B

1

A

1

1

1

2 2

K 3

Fig. (ii)

L 2

3

5

2

3

7

2

Now construct BD of 1 unit length perpendicular to OB as in Fig. (ii). Join OD

By Pythagoras theorem, OD =

(

2)

2

+1

2

=

2 +1 =

3

Using a compass, with centre O and radius OD, draw an arc which intersects the number

line at the point L right side to 0. Then ‘L’ corresponds to

3 . From this we can conclude that

many points on the number line can be represented by irrational numbers also. In the same way,

we can locate

for any positive integers , after

1

has been located.

, where
R
q
, where p and q are integers
q
19
2007 , 7, 8, -2,
-7, 100,
2 ,
5 ,
π , 9, 999

All rational numbers can be written in the form p

TRY THESE

Locate

5 and

5 on number line. [Hint : 2 = (2) 2 + (1) 2 ]

p and q are integers and q 0. There are also other numbers

that cannot be written in the form p

and are called irrational numbers. If we represent all rational

numbers and all irrational numbers and put these on the number line, would there be any point on the number line that is not covered?

The answer is no! The collection of all rational and irrational numbers completely covers the line. This combination makes a new collection and called Real Numbers, denoted by R. Real numbers cover all the points on the number line. We can say that every real number is represented by a unique point on the number line. Also, every point on the number line represents a unique real number. So we call this as the real number line. Here are some examples of Real numbers

 −5.6, 21, 2,0,1, 1 22 2, 7, 9, 12.5, 12.5123 − 5 , 7 , π ,

real numbers are also rational numbers.

etc. Find which of these

Example-9. Find any two irrational numbers between 1 5 and 2 7 .

 1 Solution : We know that 5 = 0.20

2 = 0.285714

7

To find two irrational numbers between 1 5 and 2
7 , we need to look at the decimal form of
the two numbers and then proceed. We can find infinitely many such irrational numbers.
Examples of two such irrational numbers are
0.201201120111
,
0.24114111411114…, 0.25231617181912
,
0.267812147512 …
Can you find four more irrational numbers between 1 5 and 2
7 ?
Example-10. Find an irrational number between 3 and 4.
Solution :
If a and b are two positive rational numbers such that ab is not a perfect square of a
rational number, then is an irrational number lying between and .
∴ An irrational number between 3 and 4 is
3 × 4
=
3 ×
4
=
3 × 2
=
2
3
Example-11. Examine, whether the following numbers are rational or irrational :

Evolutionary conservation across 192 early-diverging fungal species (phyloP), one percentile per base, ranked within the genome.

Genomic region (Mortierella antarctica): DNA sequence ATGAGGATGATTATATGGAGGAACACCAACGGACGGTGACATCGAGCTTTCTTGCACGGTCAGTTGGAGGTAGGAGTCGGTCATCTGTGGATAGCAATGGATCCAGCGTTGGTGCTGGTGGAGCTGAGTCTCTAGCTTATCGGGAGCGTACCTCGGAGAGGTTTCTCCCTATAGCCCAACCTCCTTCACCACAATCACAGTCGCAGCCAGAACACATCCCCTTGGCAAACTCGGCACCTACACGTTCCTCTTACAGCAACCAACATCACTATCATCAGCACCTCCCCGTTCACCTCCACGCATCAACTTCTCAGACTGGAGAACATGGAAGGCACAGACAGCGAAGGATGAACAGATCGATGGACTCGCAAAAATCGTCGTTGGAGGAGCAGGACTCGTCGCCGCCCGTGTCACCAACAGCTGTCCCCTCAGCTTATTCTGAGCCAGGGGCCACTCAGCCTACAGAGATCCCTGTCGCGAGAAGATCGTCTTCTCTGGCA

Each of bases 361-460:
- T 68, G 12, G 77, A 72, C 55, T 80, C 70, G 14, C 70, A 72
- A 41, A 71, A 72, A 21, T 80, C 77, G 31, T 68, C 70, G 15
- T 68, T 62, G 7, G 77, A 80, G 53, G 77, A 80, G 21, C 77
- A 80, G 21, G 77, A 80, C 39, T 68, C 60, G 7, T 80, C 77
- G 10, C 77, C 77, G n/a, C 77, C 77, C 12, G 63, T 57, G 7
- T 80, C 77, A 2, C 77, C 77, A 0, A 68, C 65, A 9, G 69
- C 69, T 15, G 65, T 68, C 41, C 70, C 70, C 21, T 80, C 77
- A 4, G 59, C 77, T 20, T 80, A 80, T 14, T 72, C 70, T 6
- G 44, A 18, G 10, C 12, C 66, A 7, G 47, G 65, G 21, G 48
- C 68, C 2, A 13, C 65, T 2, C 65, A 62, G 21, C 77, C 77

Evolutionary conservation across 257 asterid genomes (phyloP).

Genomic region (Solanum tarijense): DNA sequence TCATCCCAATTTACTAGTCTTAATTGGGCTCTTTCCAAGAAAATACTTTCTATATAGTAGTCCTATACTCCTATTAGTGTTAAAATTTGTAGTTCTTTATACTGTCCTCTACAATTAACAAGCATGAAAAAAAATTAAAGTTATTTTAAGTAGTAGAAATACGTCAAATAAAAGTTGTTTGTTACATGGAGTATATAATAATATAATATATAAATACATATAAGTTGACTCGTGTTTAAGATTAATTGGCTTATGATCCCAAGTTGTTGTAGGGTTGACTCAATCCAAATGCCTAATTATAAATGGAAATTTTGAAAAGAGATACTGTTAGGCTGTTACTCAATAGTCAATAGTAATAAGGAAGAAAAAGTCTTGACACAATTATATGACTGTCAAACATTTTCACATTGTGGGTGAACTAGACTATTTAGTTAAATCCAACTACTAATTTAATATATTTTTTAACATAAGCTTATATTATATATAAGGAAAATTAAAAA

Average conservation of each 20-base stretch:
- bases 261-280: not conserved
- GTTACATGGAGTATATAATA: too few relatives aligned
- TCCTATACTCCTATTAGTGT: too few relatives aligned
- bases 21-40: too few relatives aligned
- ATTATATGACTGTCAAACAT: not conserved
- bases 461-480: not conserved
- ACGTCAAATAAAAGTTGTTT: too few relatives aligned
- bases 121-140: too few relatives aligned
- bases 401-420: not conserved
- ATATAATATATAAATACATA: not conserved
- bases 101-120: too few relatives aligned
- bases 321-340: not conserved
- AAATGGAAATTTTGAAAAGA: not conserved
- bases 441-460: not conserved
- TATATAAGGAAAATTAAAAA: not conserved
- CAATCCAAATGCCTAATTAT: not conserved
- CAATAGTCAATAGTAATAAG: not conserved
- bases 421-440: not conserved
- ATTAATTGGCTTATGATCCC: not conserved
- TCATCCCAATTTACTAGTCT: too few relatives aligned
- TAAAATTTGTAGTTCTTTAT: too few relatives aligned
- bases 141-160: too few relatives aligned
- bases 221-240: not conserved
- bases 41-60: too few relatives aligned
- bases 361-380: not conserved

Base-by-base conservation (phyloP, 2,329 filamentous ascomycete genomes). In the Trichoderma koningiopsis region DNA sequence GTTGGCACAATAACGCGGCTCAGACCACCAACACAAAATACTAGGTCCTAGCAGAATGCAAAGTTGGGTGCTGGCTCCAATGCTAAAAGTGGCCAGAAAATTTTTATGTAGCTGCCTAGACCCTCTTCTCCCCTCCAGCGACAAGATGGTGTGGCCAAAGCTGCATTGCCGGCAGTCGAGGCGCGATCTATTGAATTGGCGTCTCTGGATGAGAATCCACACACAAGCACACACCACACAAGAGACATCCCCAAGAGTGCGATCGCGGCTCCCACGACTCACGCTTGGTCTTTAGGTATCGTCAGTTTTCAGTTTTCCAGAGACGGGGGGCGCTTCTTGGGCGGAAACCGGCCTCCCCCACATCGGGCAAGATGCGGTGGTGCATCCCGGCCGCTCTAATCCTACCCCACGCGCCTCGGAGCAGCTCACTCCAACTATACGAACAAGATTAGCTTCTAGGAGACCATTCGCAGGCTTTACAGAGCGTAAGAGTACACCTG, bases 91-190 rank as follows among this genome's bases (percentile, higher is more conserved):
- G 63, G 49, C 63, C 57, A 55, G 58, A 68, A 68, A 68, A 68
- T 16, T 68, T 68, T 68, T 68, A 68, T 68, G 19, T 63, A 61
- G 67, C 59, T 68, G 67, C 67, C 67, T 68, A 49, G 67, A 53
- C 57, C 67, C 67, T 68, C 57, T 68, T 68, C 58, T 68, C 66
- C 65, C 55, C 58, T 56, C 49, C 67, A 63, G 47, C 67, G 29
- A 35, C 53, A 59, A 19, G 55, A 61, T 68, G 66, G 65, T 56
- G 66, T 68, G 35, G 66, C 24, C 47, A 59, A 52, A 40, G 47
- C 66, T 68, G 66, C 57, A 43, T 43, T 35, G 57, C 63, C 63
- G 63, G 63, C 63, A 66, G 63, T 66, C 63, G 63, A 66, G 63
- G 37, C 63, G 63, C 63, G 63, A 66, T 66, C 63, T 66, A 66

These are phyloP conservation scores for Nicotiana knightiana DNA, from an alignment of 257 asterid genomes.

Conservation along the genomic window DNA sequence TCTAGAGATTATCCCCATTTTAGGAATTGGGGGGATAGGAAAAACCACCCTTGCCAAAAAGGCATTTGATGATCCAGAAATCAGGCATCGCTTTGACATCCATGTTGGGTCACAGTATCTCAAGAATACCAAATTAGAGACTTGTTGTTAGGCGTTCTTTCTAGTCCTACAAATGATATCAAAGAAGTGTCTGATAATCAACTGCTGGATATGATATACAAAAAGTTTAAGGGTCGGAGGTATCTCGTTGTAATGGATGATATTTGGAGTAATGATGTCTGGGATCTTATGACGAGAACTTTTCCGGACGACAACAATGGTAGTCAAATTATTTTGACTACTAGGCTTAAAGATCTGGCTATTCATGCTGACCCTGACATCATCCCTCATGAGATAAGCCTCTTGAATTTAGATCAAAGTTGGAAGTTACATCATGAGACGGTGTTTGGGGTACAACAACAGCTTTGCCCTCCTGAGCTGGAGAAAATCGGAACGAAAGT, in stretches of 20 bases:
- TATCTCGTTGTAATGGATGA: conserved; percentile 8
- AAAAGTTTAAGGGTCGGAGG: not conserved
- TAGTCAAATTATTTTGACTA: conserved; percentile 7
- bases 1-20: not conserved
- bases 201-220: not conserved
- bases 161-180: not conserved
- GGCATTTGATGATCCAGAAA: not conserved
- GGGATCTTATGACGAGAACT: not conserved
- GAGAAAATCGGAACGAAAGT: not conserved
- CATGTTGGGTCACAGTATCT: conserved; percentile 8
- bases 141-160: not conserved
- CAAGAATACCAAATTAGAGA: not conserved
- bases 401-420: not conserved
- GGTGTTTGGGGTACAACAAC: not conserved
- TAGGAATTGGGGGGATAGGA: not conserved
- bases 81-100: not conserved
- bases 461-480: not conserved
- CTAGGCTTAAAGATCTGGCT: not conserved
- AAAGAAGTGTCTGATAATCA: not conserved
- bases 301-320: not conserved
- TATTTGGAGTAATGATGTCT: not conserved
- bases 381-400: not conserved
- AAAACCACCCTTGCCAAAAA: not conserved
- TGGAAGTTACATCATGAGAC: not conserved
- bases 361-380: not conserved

(
)
(i)
3 +
3
+
(
3 −
3
)
3+
3
)(
(ii) (
3 −
3
)

(iii)

Solution :

(i)

(ii)

10

2

5

(

3+

3+

(

3

3

)

+

(

3

)(

3

We know that (

3

a

3

)

+

)

b

)(

a

(iv)

(

2 + 2

) 2

=

= 6, which is a rational number.

3+

3 + 3

3

b

)

a

2

b

2

is an identity.

(iii)

(iv)

Thus (

3+

3

)(

3

10

2

(

5

=

2 + 2

10

÷

2

2

5

÷

2

) 2

= (

2

=

)

2

3

)

5

5

+

2.

=

=

3

2

2

5

(

×

5

.2

+

3

5

2

2

) 2

=

=

 = 9 − 3 = 6 which is a rational number. 5 , which is an irrational number. 2 + 4 2 + 4
= 6 + 4
2 , which is an irrational number.
(i)
27
(ii)
(iii)
30.232342345…
441
(iv)
7.484848…
(v)
11.2132435465
(vi)
0.3030030003
5
7
and 9 . How many more there may be?
7
5 upto 3 decimal places.
7 up to six decimal places by long division method.
10 on number line.

1. Classify the following numbers as rational or irrational.

2. Explain with an example how irrational numbers differ from rational numbers?

3. Find an irrational number between

4. Find two irrational numbers between 0.7 and 0.77

5. Find the value of

6. Find the value of

7. Locate

8. Find atleast two irrational numbers between 2 and 3.

9. State whether the following statements are true or false. Justify your answers.

 (i) Every irrational number is a real number. (ii) Every rational number is a real number. (iii) Every real number need not be a rational number (iv) n is not irrational if n is a perfect square. (v) n is irrational if n is not a perfect square. (vi) All real numbers are irrational.

ACTIVITY
Constructing the ‘Square root spiral’.
Take a large sheet of paper and construct the ‘Square root spiral’ in the following manner.
Step 1 :
Start with point ‘O’ and draw a line segment OP of 1 unit length.
1 S
1
Step 2 :
Draw a line segment PQ perpendicular to OP of
R
T
1
unit length (where OP = PQ = 1) (see Fig)
Q
Step 3 :
1
Step 4 :
P
Step 5 :
Step 6 :
Step 7 :